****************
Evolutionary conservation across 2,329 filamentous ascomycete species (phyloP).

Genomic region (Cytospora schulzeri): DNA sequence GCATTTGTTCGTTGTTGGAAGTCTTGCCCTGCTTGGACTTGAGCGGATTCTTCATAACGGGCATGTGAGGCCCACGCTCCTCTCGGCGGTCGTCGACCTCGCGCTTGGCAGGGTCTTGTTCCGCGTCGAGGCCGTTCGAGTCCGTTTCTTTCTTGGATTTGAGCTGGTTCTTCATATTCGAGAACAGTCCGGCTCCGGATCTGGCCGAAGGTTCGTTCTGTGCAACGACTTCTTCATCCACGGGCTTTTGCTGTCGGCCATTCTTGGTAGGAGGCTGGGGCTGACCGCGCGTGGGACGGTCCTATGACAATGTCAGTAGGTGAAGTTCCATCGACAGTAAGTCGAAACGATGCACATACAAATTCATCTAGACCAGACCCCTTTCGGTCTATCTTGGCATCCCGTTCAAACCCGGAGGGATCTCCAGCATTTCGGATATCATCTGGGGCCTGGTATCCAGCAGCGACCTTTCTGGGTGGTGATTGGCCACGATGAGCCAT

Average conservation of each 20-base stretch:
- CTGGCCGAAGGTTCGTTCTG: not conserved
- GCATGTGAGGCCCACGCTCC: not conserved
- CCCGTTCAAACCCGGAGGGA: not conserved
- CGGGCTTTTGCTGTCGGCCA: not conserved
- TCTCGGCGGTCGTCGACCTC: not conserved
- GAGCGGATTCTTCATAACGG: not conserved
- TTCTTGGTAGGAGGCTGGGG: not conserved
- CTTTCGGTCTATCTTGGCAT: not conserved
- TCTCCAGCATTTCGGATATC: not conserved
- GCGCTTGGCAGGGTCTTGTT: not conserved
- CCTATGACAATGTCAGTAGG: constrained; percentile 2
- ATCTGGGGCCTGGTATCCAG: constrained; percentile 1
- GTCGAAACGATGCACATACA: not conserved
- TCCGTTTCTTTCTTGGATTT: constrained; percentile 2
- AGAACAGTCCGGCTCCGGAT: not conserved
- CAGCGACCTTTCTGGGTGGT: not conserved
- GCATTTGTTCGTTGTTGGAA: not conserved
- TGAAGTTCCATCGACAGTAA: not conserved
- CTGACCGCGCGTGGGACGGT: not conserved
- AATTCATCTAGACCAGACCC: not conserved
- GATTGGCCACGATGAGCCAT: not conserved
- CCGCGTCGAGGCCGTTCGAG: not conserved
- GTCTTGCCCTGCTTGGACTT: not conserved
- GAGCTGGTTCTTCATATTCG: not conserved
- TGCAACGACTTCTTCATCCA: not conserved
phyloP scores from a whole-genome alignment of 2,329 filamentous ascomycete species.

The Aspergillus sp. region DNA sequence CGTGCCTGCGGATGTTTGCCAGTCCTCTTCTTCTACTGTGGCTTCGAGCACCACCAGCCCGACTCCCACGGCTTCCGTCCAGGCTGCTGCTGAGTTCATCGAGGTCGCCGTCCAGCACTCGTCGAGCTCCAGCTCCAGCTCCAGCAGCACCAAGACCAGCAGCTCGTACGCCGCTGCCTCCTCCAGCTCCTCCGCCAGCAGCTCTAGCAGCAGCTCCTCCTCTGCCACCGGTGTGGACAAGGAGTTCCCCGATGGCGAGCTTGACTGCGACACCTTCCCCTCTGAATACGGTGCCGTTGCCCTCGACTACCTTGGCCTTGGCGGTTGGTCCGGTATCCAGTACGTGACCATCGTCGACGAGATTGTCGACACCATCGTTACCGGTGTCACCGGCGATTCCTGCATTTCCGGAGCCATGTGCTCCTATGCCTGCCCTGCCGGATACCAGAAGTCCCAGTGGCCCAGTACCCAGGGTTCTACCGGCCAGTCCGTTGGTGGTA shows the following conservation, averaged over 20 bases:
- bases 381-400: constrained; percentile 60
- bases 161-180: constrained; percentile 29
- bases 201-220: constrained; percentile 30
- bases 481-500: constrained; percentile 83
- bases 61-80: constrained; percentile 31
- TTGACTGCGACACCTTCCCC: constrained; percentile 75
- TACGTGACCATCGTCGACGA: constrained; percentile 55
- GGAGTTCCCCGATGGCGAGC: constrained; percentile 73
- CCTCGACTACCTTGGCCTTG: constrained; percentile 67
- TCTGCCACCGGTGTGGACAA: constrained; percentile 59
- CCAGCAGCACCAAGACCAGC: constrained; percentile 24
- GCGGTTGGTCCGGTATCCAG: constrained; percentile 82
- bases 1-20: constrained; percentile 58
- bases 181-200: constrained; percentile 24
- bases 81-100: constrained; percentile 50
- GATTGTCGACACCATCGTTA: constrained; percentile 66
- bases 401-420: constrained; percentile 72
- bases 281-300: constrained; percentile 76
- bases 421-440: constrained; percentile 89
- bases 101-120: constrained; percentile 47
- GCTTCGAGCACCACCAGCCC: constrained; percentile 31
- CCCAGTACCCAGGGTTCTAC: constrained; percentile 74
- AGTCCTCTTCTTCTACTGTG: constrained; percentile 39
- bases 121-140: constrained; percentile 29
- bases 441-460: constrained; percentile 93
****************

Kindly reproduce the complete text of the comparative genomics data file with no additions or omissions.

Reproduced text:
Evolutionary conservation across 2,329 filamentous ascomycete species (phyloP).

Genomic region (Cytospora schulzeri): DNA sequence GCATTTGTTCGTTGTTGGAAGTCTTGCCCTGCTTGGACTTGAGCGGATTCTTCATAACGGGCATGTGAGGCCCACGCTCCTCTCGGCGGTCGTCGACCTCGCGCTTGGCAGGGTCTTGTTCCGCGTCGAGGCCGTTCGAGTCCGTTTCTTTCTTGGATTTGAGCTGGTTCTTCATATTCGAGAACAGTCCGGCTCCGGATCTGGCCGAAGGTTCGTTCTGTGCAACGACTTCTTCATCCACGGGCTTTTGCTGTCGGCCATTCTTGGTAGGAGGCTGGGGCTGACCGCGCGTGGGACGGTCCTATGACAATGTCAGTAGGTGAAGTTCCATCGACAGTAAGTCGAAACGATGCACATACAAATTCATCTAGACCAGACCCCTTTCGGTCTATCTTGGCATCCCGTTCAAACCCGGAGGGATCTCCAGCATTTCGGATATCATCTGGGGCCTGGTATCCAGCAGCGACCTTTCTGGGTGGTGATTGGCCACGATGAGCCAT

Average conservation of each 20-base stretch:
- CTGGCCGAAGGTTCGTTCTG: not conserved
- GCATGTGAGGCCCACGCTCC: not conserved
- CCCGTTCAAACCCGGAGGGA: not conserved
- CGGGCTTTTGCTGTCGGCCA: not conserved
- TCTCGGCGGTCGTCGACCTC: not conserved
- GAGCGGATTCTTCATAACGG: not conserved
- TTCTTGGTAGGAGGCTGGGG: not conserved
- CTTTCGGTCTATCTTGGCAT: not conserved
- TCTCCAGCATTTCGGATATC: not conserved
- GCGCTTGGCAGGGTCTTGTT: not conserved
- CCTATGACAATGTCAGTAGG: constrained; percentile 2
- ATCTGGGGCCTGGTATCCAG: constrained; percentile 1
- GTCGAAACGATGCACATACA: not conserved
- TCCGTTTCTTTCTTGGATTT: constrained; percentile 2
- AGAACAGTCCGGCTCCGGAT: not conserved
- CAGCGACCTTTCTGGGTGGT: not conserved
- GCATTTGTTCGTTGTTGGAA: not conserved
- TGAAGTTCCATCGACAGTAA: not conserved
- CTGACCGCGCGTGGGACGGT: not conserved
- AATTCATCTAGACCAGACCC: not conserved
- GATTGGCCACGATGAGCCAT: not conserved
- CCGCGTCGAGGCCGTTCGAG: not conserved
- GTCTTGCCCTGCTTGGACTT: not conserved
- GAGCTGGTTCTTCATATTCG: not conserved
- TGCAACGACTTCTTCATCCA: not conserved
phyloP scores from a whole-genome alignment of 2,329 filamentous ascomycete species.

The Aspergillus sp. region DNA sequence CGTGCCTGCGGATGTTTGCCAGTCCTCTTCTTCTACTGTGGCTTCGAGCACCACCAGCCCGACTCCCACGGCTTCCGTCCAGGCTGCTGCTGAGTTCATCGAGGTCGCCGTCCAGCACTCGTCGAGCTCCAGCTCCAGCTCCAGCAGCACCAAGACCAGCAGCTCGTACGCCGCTGCCTCCTCCAGCTCCTCCGCCAGCAGCTCTAGCAGCAGCTCCTCCTCTGCCACCGGTGTGGACAAGGAGTTCCCCGATGGCGAGCTTGACTGCGACACCTTCCCCTCTGAATACGGTGCCGTTGCCCTCGACTACCTTGGCCTTGGCGGTTGGTCCGGTATCCAGTACGTGACCATCGTCGACGAGATTGTCGACACCATCGTTACCGGTGTCACCGGCGATTCCTGCATTTCCGGAGCCATGTGCTCCTATGCCTGCCCTGCCGGATACCAGAAGTCCCAGTGGCCCAGTACCCAGGGTTCTACCGGCCAGTCCGTTGGTGGTA shows the following conservation, averaged over 20 bases:
- bases 381-400: constrained; percentile 60
- bases 161-180: constrained; percentile 29
- bases 201-220: constrained; percentile 30
- bases 481-500: constrained; percentile 83
- bases 61-80: constrained; percentile 31
- TTGACTGCGACACCTTCCCC: constrained; percentile 75
- TACGTGACCATCGTCGACGA: constrained; percentile 55
- GGAGTTCCCCGATGGCGAGC: constrained; percentile 73
- CCTCGACTACCTTGGCCTTG: constrained; percentile 67
- TCTGCCACCGGTGTGGACAA: constrained; percentile 59
- CCAGCAGCACCAAGACCAGC: constrained; percentile 24
- GCGGTTGGTCCGGTATCCAG: constrained; percentile 82
- bases 1-20: constrained; percentile 58
- bases 181-200: constrained; percentile 24
- bases 81-100: constrained; percentile 50
- GATTGTCGACACCATCGTTA: constrained; percentile 66
- bases 401-420: constrained; percentile 72
- bases 281-300: constrained; percentile 76
- bases 421-440: constrained; percentile 89
- bases 101-120: constrained; percentile 47
- GCTTCGAGCACCACCAGCCC: constrained; percentile 31
- CCCAGTACCCAGGGTTCTAC: constrained; percentile 74
- AGTCCTCTTCTTCTACTGTG: constrained; percentile 39
- bases 121-140: constrained; percentile 29
- bases 441-460: constrained; percentile 93